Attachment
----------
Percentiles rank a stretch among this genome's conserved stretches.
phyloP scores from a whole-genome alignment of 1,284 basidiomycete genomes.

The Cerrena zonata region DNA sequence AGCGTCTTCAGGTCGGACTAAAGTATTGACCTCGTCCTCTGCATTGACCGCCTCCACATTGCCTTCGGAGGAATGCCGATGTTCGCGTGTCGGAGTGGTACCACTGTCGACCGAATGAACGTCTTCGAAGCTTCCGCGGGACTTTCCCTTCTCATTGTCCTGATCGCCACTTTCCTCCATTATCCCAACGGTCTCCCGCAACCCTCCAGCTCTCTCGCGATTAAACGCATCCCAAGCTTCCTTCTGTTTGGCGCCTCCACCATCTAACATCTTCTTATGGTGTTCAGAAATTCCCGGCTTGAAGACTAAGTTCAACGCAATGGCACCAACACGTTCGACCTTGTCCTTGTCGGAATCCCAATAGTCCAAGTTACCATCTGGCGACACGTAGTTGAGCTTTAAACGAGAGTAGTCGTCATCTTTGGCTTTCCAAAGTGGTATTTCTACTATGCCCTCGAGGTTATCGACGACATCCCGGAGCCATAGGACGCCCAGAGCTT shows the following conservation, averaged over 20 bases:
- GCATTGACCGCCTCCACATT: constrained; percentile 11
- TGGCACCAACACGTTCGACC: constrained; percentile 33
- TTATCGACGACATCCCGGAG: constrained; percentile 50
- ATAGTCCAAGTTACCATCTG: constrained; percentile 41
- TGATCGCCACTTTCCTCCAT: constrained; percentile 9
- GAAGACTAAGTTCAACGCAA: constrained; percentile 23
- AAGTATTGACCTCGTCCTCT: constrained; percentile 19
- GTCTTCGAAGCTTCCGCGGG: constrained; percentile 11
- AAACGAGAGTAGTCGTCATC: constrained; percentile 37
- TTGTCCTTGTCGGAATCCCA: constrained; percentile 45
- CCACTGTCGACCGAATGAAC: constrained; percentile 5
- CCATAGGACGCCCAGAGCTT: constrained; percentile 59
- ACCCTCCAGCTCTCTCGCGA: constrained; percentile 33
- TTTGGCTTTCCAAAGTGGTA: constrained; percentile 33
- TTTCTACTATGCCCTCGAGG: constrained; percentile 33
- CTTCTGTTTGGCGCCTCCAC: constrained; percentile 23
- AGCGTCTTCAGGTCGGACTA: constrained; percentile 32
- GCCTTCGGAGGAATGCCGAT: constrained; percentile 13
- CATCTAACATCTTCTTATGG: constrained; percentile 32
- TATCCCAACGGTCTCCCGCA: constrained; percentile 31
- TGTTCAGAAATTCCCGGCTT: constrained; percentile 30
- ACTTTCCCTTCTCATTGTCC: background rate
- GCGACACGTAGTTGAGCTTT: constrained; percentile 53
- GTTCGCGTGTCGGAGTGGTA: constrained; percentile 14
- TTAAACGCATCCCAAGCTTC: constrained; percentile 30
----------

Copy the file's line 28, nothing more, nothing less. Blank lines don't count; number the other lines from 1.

- TTAAACGCATCCCAAGCTTC: constrained; percentile 30